For recorder orchestra.
Playing time: ten to eleven minutes.

Umoya in Xhosa means the wind. Two years ago the Recorder Orchestra Nordwind (north wind) from Hamburg asked me for a composition on this subject, and I let myself drift by it. In the beginning, you hear the wind howl in autumn - I come from Northern Germany, not far from the coast of the North Sea, and there is always a wind coming from the sea, blowing through the old farmhouses and chestnut-lined avenues. In the first theme you see some lonely leaves and how the wind plays with them, takes them up in the air, lets them float and fly before they fall on the ground again, more and more leaves, our famous golden autumn leaves.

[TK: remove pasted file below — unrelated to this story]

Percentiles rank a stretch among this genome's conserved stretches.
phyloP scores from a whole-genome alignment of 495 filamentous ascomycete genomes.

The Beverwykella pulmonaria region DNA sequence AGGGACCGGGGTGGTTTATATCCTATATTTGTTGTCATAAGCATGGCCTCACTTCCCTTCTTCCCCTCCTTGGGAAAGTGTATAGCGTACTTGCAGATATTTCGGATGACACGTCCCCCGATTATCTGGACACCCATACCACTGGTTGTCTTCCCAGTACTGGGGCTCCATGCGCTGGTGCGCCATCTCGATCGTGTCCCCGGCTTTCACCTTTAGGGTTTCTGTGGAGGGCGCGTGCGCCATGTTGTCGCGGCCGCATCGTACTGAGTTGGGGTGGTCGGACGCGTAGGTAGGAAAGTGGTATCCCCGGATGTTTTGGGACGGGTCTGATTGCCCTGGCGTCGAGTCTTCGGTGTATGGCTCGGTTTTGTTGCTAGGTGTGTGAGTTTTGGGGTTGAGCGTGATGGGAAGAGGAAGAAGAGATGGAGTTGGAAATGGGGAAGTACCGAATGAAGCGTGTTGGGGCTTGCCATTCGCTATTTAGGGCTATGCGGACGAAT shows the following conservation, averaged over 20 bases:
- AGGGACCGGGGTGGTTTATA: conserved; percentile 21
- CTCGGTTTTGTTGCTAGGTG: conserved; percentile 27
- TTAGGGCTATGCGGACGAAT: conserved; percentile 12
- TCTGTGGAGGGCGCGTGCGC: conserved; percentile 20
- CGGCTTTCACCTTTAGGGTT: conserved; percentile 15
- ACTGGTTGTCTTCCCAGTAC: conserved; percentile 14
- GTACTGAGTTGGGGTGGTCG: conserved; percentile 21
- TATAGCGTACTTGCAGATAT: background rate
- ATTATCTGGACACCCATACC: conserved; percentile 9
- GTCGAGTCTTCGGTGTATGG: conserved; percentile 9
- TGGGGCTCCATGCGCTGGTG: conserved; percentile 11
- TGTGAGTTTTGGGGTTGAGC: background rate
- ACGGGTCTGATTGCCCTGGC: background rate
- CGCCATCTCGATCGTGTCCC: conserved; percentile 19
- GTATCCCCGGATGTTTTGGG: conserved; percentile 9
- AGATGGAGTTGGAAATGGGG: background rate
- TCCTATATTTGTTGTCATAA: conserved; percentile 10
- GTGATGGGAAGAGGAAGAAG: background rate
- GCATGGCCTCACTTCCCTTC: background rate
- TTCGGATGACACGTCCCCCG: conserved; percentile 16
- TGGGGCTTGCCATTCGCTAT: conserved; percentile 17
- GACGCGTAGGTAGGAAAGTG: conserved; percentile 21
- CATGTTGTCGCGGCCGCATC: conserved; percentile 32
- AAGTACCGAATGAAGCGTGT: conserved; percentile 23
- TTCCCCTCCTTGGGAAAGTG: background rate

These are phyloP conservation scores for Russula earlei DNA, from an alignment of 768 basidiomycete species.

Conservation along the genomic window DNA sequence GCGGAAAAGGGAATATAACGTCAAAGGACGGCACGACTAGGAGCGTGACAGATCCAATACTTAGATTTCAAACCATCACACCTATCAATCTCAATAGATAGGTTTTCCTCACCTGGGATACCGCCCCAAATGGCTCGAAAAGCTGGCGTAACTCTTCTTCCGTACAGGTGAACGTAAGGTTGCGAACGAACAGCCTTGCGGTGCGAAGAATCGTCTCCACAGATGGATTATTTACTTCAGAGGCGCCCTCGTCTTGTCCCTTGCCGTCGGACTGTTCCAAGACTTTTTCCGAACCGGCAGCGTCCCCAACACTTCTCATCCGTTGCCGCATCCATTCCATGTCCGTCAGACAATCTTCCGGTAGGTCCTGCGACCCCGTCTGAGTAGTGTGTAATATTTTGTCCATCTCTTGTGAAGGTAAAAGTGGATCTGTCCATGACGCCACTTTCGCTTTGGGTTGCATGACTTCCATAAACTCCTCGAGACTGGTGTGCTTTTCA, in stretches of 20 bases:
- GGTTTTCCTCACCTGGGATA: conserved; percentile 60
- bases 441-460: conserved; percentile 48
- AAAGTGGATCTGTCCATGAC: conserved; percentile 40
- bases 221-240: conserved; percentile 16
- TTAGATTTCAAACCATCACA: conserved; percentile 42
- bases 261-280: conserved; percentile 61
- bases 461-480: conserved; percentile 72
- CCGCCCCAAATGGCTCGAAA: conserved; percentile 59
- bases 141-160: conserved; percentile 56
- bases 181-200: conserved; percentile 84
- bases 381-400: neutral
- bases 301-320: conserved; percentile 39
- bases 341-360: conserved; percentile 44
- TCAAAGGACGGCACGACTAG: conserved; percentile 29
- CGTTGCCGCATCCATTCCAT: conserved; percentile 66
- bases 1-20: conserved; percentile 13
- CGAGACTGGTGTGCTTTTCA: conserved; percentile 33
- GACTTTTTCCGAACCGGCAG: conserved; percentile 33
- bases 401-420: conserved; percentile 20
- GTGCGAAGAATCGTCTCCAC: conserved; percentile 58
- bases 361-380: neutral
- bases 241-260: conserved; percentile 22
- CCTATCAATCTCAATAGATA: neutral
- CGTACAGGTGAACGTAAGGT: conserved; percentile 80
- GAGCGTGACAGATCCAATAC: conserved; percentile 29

Suddenly there is a kind of dance; the sound universe of the French Impressionism is replaced by my beloved African melodies, rhythms, and harmonies. Obviously, some celebration is going on. But then, all of a sudden, it is quiet again, we hear the wind howl again, and then the third, sentimental part of the piece is beginning: the memory of how comfortable it was as a child to watch the wind go through the woods and to lie in bed and listen to it. For us people at the coast, the wind always had a very special meaning: it fills the sails of the ships that take us far away to the other end of the world.

I wish to thank the Recorder Orchestra Nordwind for commissioning this piece and for playing a brilliant premiere on June 26 this year in Hamburg. Further, I wish to thank Antje Susanne Kopp for the great conducting and the idea with the wind sounds, Tom Beets, Joris Van Goethem, Maya Schröder, Walter Koester-Stölting and Axel Bodendieck for the corrections and John Tyson and Caillan Crowe-McAuliffe for helping with this translation. May this piece spread like the wind! I like it very much.

number of pages: 
39,90 Euro